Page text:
With Lloyd Shapley having just won the Nobel prize it seems like a good time to look at the Shapley-Shubik power index.
This is a way to measure how much power different voters have in a vote where they control a different number of votes. It is not necessarily the case that someone controlling 20% of the votes has twice as much power as someone controlling 10% of the votes. They may have more or they may have less depending on the overall situation.
How it works
The way that the Shapley Shubik power index works is by taking every possible combination of voters and working out how many times a particular voter is pivotal. With this index the order matters so if there are three voters A, B, and C then there are six possible combinations to consider (ABC, ACB, BAC, BCA, CAB, CBA).
To work out the pivotal voter we look at how many votes the first voter has. If this is enough to reach a majority (or whatever level is needed) then they are the pivotal voter. If they are not then we move on to the second voter in the combination. If they voted the same was as the first voter and this took the total number of votes passed a majority then the second voter would be the pivotal one. It is whichever voter is the one that tips the combination passes the number of votes needed to win.
For example, assume that there are 100 votes to be cast and voter A controls 15 of them, voter B controls 40, and voter C controls 45. In the ABC combination B is the pivotal voter. This is because A has 15 votes so they do not have enough votes to get to 50 on their own. Once we add in B’s 40 votes then we get up to 55 votes so A and B together control more than 50% of the votes. This means that with this order of voters, B is the pivotal voter that takes the total over 50%.
The pivotal voter for the other five combinations is as follows:
ACB – Pivotal voter is C
BAC - Pivotal voter is A
BCA - Pivotal voter is C
CAB - Pivotal voter is A
CBA - Pivotal voter is B
So across all six combinations, A, B and C are all pivotal twice, so they are considered to have the same amount of power, even though they have a different amount of votes. This is because they each need one other player to vote with them to gain a majority. It doesn’t matter whether it is a large majority, like when B and C combine or a small majority when A combines with either B or C.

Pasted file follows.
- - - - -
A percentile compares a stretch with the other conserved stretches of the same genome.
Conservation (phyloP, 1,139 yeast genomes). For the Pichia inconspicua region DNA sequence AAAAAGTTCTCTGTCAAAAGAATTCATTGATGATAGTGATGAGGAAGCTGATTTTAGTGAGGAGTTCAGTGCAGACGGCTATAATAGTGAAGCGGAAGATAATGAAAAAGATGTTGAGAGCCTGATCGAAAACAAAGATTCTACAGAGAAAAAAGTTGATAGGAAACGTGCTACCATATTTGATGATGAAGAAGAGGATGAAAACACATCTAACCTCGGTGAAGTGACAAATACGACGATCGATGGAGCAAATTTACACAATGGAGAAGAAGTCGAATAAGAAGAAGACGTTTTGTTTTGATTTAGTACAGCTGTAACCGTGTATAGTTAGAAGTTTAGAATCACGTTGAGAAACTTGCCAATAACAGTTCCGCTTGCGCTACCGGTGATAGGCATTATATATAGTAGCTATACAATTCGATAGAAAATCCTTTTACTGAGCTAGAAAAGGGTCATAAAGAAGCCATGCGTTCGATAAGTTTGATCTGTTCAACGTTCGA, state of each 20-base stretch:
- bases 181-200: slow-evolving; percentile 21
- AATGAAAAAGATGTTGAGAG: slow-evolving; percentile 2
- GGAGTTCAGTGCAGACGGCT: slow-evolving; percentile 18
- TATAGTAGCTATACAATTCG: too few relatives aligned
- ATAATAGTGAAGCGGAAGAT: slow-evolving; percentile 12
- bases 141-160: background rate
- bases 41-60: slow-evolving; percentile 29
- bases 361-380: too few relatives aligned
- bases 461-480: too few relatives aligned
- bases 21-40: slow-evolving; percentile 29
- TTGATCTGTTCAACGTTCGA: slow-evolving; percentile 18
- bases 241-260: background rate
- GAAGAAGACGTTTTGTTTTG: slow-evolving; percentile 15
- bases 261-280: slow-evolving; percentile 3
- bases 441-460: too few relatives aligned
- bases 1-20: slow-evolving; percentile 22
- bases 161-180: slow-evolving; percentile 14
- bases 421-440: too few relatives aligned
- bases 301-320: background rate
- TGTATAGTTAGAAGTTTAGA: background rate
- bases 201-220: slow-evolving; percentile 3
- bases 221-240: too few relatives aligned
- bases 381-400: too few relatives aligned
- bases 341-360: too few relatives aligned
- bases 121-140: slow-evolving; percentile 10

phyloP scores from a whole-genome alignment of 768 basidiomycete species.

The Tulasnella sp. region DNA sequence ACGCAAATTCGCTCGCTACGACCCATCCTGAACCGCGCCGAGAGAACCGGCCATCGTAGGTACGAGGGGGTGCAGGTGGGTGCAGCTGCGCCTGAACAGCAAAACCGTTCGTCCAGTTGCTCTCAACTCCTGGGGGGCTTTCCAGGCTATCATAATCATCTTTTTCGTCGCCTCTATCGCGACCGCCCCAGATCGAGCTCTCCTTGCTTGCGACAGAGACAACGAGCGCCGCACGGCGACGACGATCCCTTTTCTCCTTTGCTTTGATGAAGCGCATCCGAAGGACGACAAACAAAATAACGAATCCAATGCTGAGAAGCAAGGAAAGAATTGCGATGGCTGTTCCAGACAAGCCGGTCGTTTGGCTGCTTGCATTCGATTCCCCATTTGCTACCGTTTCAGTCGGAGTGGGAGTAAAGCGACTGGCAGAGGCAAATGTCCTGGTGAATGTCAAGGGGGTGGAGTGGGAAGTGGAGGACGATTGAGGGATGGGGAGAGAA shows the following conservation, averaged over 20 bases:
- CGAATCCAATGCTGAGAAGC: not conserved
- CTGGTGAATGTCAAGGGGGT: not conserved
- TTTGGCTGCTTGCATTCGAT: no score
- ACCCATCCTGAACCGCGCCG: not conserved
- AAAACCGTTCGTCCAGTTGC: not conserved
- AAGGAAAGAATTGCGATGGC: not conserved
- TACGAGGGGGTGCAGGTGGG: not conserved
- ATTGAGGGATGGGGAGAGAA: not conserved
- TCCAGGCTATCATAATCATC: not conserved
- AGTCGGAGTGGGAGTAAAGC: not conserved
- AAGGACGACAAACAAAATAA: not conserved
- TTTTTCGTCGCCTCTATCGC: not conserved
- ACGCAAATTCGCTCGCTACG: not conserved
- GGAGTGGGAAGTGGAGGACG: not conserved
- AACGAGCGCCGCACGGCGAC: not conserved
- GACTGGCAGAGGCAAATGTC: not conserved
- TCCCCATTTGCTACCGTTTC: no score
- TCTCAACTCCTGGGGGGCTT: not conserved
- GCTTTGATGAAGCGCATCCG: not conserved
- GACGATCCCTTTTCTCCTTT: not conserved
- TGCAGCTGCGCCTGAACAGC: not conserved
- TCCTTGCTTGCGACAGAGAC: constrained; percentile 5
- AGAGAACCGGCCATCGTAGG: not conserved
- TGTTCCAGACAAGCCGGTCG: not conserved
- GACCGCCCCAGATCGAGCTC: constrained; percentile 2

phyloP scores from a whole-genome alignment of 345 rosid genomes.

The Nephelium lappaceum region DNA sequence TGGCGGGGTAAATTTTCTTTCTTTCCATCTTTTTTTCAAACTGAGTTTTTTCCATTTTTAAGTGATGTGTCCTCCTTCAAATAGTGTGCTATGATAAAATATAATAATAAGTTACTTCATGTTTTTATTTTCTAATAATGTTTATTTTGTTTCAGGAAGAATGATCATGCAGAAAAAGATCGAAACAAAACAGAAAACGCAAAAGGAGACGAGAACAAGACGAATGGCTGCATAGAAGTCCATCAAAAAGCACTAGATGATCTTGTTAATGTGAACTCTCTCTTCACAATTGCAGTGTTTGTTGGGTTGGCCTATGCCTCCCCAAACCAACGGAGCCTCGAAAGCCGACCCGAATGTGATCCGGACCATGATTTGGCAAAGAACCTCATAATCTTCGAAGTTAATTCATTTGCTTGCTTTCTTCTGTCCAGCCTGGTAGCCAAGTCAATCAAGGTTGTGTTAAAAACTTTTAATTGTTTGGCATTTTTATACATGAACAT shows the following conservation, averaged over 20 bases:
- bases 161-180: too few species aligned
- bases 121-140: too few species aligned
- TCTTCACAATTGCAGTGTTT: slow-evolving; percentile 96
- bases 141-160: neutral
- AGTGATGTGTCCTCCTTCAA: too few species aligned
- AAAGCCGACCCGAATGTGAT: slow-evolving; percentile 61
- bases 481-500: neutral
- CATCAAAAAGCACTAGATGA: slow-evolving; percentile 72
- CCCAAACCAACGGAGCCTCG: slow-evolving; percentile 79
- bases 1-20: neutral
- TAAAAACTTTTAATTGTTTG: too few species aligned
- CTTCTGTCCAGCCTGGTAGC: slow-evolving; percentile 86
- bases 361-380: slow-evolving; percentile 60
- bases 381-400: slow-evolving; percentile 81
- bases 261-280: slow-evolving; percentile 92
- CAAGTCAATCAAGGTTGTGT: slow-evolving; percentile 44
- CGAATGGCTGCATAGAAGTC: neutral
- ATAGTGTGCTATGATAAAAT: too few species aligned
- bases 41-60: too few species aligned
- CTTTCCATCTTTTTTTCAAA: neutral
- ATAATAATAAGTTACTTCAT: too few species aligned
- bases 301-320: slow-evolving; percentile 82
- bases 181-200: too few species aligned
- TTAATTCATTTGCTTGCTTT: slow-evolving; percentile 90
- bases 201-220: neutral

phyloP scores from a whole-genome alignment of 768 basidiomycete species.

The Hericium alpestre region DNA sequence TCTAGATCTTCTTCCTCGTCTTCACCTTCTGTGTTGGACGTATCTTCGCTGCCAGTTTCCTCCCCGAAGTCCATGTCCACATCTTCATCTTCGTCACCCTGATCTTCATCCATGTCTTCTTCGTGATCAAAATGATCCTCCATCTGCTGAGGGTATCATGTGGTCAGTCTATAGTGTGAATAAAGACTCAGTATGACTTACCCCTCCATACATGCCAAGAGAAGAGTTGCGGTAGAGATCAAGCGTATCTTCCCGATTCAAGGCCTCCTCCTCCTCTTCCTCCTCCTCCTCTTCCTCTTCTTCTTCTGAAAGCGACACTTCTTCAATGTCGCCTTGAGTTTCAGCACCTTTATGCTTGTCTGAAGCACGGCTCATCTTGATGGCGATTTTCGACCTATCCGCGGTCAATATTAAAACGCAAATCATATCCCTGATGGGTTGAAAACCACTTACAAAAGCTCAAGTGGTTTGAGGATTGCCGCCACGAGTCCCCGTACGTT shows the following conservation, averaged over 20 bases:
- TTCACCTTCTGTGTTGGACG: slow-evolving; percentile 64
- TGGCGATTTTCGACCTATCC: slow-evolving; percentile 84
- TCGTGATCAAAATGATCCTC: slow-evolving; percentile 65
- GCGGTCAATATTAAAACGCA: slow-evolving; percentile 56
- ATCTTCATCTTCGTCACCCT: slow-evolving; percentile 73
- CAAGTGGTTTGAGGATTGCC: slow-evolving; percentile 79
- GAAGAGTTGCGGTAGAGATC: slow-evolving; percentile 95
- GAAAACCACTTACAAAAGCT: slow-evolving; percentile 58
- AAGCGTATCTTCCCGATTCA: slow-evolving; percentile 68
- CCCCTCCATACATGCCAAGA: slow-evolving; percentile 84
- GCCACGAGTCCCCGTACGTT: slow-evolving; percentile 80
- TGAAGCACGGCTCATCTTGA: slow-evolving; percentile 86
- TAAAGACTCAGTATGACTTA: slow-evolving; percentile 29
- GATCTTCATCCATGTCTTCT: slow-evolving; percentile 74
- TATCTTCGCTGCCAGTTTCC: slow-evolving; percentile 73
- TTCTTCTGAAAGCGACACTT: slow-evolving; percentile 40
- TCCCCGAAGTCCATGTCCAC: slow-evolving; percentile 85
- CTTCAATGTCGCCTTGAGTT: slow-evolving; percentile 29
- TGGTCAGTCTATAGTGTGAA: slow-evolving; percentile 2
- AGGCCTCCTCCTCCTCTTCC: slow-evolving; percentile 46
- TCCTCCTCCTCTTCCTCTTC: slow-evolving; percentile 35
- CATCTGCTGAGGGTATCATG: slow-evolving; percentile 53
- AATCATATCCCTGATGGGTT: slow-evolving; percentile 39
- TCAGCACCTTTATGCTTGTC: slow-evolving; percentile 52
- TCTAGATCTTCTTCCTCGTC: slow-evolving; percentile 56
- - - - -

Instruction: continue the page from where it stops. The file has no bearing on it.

Strategy – Divide and conquer
A player with an understanding of where power really lies in a vote can use a strategy of ‘divide and conquer’ to take a disproportionate amount of power from their rivals.
If we start with the game that is described above and then imagine that B is able to change the game by introducing a new player D who takes 11 of C’s votes. This leaves A still with 15 votes; B with 40; C is reduced to 34; and D with 11.
There are now 24 possible combinations shown below with the pivotal voter in each marked in bold.
ABCD; ABDC; ACBD; ACDB; ADBC; ADCB;
BACD; BADC; BCAD; BCDA; BDAC; BDCA
CABD; CADB; CBAD; CBDA; CDAB; CDBA;
DABC; DACB; DBAC; DBCA; DCAB; DCBA
A is pivotal 4 times out of the 24 combinations and so has 16.7% of the power. B is pivotal 12 times out of 24, or 50%. C and D are both pivotal four times, the same as A.
Remember in the first game each voter had an equal amount of power, so they had 33.3% each. By managing to introduce a new player to take some of C’s votes B has greatly increased their own power from 33% to 50%. With three players they all had an equal amount of power despite their different number of votes. Now B has reduced A and C’s power while increasing their own.
In the first game any two pairs of voters could form a coalition and win the vote. By giving some of C’s votes to a new player, D, it changed the game so that B could pair up with anyone else to get a majority but none of the other players could pair up to reach a majority. This put B in a much stronger position than the first game.
Divide and conquer in action!
Image courtesy of taoty / FreeDigitalPhotos.net